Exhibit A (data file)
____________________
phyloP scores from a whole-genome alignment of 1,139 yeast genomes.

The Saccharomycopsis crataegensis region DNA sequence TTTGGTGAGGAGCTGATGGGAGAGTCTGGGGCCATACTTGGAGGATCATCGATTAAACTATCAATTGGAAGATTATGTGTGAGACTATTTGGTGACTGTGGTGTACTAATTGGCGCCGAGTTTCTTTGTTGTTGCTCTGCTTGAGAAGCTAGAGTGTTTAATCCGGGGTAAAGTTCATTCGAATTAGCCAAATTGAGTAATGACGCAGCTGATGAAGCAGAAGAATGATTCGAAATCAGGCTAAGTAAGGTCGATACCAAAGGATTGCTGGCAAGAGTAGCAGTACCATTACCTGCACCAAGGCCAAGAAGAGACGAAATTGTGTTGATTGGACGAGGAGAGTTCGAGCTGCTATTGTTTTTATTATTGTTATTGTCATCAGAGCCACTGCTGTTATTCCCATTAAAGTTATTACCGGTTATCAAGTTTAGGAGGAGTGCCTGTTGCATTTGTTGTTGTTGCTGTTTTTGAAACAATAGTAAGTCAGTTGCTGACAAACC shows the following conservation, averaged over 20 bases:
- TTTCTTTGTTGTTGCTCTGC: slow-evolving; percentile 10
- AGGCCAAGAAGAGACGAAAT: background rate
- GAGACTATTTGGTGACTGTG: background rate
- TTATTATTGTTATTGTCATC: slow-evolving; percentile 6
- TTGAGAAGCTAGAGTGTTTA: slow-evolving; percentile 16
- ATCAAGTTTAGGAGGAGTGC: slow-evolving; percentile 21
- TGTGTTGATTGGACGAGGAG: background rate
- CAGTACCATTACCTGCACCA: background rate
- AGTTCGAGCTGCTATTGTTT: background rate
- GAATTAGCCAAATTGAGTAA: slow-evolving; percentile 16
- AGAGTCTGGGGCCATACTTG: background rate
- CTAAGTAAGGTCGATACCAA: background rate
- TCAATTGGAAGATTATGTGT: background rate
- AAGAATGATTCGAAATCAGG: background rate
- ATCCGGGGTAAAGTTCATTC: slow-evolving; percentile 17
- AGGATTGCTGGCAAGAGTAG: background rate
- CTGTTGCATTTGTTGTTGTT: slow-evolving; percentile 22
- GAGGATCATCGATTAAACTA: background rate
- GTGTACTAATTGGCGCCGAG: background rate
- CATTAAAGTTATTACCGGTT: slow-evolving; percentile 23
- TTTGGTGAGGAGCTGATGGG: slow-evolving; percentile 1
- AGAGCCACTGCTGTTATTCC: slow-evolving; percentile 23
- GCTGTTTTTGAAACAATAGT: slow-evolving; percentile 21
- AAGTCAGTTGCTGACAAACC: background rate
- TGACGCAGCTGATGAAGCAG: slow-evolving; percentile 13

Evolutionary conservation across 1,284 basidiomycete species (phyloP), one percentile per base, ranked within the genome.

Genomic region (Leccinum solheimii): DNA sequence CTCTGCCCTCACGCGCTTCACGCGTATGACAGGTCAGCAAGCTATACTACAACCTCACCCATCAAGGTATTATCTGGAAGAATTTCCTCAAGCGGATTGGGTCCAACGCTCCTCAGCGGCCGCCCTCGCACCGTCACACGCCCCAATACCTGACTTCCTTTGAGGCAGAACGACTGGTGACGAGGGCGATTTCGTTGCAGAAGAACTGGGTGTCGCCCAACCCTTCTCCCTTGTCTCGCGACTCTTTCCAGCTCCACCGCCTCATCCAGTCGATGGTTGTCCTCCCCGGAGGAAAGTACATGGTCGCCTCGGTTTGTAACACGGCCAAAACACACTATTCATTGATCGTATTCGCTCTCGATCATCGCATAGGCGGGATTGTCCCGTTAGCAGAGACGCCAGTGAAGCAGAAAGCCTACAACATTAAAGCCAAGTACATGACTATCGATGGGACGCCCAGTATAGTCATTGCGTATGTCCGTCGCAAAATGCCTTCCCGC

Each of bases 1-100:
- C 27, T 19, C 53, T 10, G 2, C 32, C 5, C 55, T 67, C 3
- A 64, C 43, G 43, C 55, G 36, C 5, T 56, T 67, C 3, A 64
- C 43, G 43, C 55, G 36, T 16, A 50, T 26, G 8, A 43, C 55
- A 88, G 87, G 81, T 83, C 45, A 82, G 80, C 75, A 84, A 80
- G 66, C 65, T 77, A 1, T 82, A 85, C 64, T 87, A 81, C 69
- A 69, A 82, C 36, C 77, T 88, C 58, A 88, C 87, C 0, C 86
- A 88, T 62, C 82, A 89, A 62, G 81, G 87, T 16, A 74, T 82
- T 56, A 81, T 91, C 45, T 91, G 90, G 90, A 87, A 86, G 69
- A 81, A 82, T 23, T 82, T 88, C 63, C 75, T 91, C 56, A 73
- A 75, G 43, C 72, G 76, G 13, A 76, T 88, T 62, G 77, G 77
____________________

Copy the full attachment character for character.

phyloP scores from a whole-genome alignment of 1,139 yeast genomes.

The Saccharomycopsis crataegensis region DNA sequence TTTGGTGAGGAGCTGATGGGAGAGTCTGGGGCCATACTTGGAGGATCATCGATTAAACTATCAATTGGAAGATTATGTGTGAGACTATTTGGTGACTGTGGTGTACTAATTGGCGCCGAGTTTCTTTGTTGTTGCTCTGCTTGAGAAGCTAGAGTGTTTAATCCGGGGTAAAGTTCATTCGAATTAGCCAAATTGAGTAATGACGCAGCTGATGAAGCAGAAGAATGATTCGAAATCAGGCTAAGTAAGGTCGATACCAAAGGATTGCTGGCAAGAGTAGCAGTACCATTACCTGCACCAAGGCCAAGAAGAGACGAAATTGTGTTGATTGGACGAGGAGAGTTCGAGCTGCTATTGTTTTTATTATTGTTATTGTCATCAGAGCCACTGCTGTTATTCCCATTAAAGTTATTACCGGTTATCAAGTTTAGGAGGAGTGCCTGTTGCATTTGTTGTTGTTGCTGTTTTTGAAACAATAGTAAGTCAGTTGCTGACAAACC shows the following conservation, averaged over 20 bases:
- TTTCTTTGTTGTTGCTCTGC: slow-evolving; percentile 10
- AGGCCAAGAAGAGACGAAAT: background rate
- GAGACTATTTGGTGACTGTG: background rate
- TTATTATTGTTATTGTCATC: slow-evolving; percentile 6
- TTGAGAAGCTAGAGTGTTTA: slow-evolving; percentile 16
- ATCAAGTTTAGGAGGAGTGC: slow-evolving; percentile 21
- TGTGTTGATTGGACGAGGAG: background rate
- CAGTACCATTACCTGCACCA: background rate
- AGTTCGAGCTGCTATTGTTT: background rate
- GAATTAGCCAAATTGAGTAA: slow-evolving; percentile 16
- AGAGTCTGGGGCCATACTTG: background rate
- CTAAGTAAGGTCGATACCAA: background rate
- TCAATTGGAAGATTATGTGT: background rate
- AAGAATGATTCGAAATCAGG: background rate
- ATCCGGGGTAAAGTTCATTC: slow-evolving; percentile 17
- AGGATTGCTGGCAAGAGTAG: background rate
- CTGTTGCATTTGTTGTTGTT: slow-evolving; percentile 22
- GAGGATCATCGATTAAACTA: background rate
- GTGTACTAATTGGCGCCGAG: background rate
- CATTAAAGTTATTACCGGTT: slow-evolving; percentile 23
- TTTGGTGAGGAGCTGATGGG: slow-evolving; percentile 1
- AGAGCCACTGCTGTTATTCC: slow-evolving; percentile 23
- GCTGTTTTTGAAACAATAGT: slow-evolving; percentile 21
- AAGTCAGTTGCTGACAAACC: background rate
- TGACGCAGCTGATGAAGCAG: slow-evolving; percentile 13

Evolutionary conservation across 1,284 basidiomycete species (phyloP), one percentile per base, ranked within the genome.

Genomic region (Leccinum solheimii): DNA sequence CTCTGCCCTCACGCGCTTCACGCGTATGACAGGTCAGCAAGCTATACTACAACCTCACCCATCAAGGTATTATCTGGAAGAATTTCCTCAAGCGGATTGGGTCCAACGCTCCTCAGCGGCCGCCCTCGCACCGTCACACGCCCCAATACCTGACTTCCTTTGAGGCAGAACGACTGGTGACGAGGGCGATTTCGTTGCAGAAGAACTGGGTGTCGCCCAACCCTTCTCCCTTGTCTCGCGACTCTTTCCAGCTCCACCGCCTCATCCAGTCGATGGTTGTCCTCCCCGGAGGAAAGTACATGGTCGCCTCGGTTTGTAACACGGCCAAAACACACTATTCATTGATCGTATTCGCTCTCGATCATCGCATAGGCGGGATTGTCCCGTTAGCAGAGACGCCAGTGAAGCAGAAAGCCTACAACATTAAAGCCAAGTACATGACTATCGATGGGACGCCCAGTATAGTCATTGCGTATGTCCGTCGCAAAATGCCTTCCCGC

Each of bases 1-100:
- C 27, T 19, C 53, T 10, G 2, C 32, C 5, C 55, T 67, C 3
- A 64, C 43, G 43, C 55, G 36, C 5, T 56, T 67, C 3, A 64
- C 43, G 43, C 55, G 36, T 16, A 50, T 26, G 8, A 43, C 55
- A 88, G 87, G 81, T 83, C 45, A 82, G 80, C 75, A 84, A 80
- G 66, C 65, T 77, A 1, T 82, A 85, C 64, T 87, A 81, C 69
- A 69, A 82, C 36, C 77, T 88, C 58, A 88, C 87, C 0, C 86
- A 88, T 62, C 82, A 89, A 62, G 81, G 87, T 16, A 74, T 82
- T 56, A 81, T 91, C 45, T 91, G 90, G 90, A 87, A 86, G 69
- A 81, A 82, T 23, T 82, T 88, C 63, C 75, T 91, C 56, A 73
- A 75, G 43, C 72, G 76, G 13, A 76, T 88, T 62, G 77, G 77